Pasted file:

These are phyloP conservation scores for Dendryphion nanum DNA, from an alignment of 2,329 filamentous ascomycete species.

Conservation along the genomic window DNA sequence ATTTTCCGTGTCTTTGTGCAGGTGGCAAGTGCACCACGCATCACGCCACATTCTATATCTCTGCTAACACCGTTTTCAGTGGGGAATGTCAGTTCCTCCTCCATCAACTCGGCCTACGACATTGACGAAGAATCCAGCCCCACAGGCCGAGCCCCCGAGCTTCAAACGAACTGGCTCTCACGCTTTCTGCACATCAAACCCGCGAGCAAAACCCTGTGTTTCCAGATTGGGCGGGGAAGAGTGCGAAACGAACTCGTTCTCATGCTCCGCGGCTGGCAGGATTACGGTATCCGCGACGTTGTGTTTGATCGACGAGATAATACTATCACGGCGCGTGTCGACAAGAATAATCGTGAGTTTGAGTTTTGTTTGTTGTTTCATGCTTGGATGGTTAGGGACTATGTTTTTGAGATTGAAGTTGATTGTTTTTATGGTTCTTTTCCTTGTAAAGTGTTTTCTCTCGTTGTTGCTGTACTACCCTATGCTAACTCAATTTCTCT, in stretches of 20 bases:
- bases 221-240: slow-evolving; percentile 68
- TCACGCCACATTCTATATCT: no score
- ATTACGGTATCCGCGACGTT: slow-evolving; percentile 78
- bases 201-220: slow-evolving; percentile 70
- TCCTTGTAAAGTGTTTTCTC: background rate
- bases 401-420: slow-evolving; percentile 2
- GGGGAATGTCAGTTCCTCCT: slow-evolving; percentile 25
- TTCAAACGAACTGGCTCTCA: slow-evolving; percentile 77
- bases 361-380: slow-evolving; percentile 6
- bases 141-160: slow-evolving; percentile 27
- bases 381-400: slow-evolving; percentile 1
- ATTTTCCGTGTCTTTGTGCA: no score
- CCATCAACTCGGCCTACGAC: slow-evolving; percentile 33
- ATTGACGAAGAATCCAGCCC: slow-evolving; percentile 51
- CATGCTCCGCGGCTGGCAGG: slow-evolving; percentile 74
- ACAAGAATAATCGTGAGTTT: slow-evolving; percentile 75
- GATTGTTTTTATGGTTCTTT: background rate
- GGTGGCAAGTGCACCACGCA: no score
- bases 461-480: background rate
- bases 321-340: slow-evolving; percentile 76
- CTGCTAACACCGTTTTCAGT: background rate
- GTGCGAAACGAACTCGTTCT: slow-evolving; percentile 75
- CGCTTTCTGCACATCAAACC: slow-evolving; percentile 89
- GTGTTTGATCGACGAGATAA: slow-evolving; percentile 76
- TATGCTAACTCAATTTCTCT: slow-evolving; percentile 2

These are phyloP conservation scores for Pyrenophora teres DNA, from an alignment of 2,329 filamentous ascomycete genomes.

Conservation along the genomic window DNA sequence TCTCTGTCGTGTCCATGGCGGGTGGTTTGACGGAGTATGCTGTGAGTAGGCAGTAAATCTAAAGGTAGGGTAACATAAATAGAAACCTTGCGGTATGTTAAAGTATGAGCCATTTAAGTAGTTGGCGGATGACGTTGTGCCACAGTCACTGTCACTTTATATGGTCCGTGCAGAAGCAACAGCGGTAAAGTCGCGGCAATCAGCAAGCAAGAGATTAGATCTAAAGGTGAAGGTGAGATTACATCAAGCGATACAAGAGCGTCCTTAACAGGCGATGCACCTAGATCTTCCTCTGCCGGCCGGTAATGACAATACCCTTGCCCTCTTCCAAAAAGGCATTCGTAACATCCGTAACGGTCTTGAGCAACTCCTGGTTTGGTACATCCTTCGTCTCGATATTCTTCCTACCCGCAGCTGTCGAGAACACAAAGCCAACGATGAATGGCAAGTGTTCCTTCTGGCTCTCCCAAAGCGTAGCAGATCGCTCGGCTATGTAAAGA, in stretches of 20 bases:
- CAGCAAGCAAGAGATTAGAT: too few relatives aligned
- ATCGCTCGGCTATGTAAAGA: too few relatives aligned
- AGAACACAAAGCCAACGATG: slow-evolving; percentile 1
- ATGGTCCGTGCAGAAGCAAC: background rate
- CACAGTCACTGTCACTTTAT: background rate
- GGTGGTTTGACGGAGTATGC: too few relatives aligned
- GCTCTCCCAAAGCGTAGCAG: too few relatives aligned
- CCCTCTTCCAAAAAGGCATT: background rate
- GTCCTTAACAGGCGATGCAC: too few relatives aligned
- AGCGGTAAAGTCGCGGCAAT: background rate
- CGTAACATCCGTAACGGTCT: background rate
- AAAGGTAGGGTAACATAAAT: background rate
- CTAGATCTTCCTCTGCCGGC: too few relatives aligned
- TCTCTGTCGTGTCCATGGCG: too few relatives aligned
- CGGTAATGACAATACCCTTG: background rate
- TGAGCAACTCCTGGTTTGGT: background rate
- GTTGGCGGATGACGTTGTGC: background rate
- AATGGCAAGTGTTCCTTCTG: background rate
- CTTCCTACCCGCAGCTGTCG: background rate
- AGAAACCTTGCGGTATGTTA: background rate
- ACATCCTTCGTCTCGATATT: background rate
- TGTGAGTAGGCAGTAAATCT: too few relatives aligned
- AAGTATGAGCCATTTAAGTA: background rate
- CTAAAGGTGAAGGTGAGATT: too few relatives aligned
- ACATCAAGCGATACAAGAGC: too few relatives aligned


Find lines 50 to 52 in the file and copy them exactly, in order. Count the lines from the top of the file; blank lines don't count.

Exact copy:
- ACATCCTTCGTCTCGATATT: background rate
- TGTGAGTAGGCAGTAAATCT: too few relatives aligned
- AAGTATGAGCCATTTAAGTA: background rate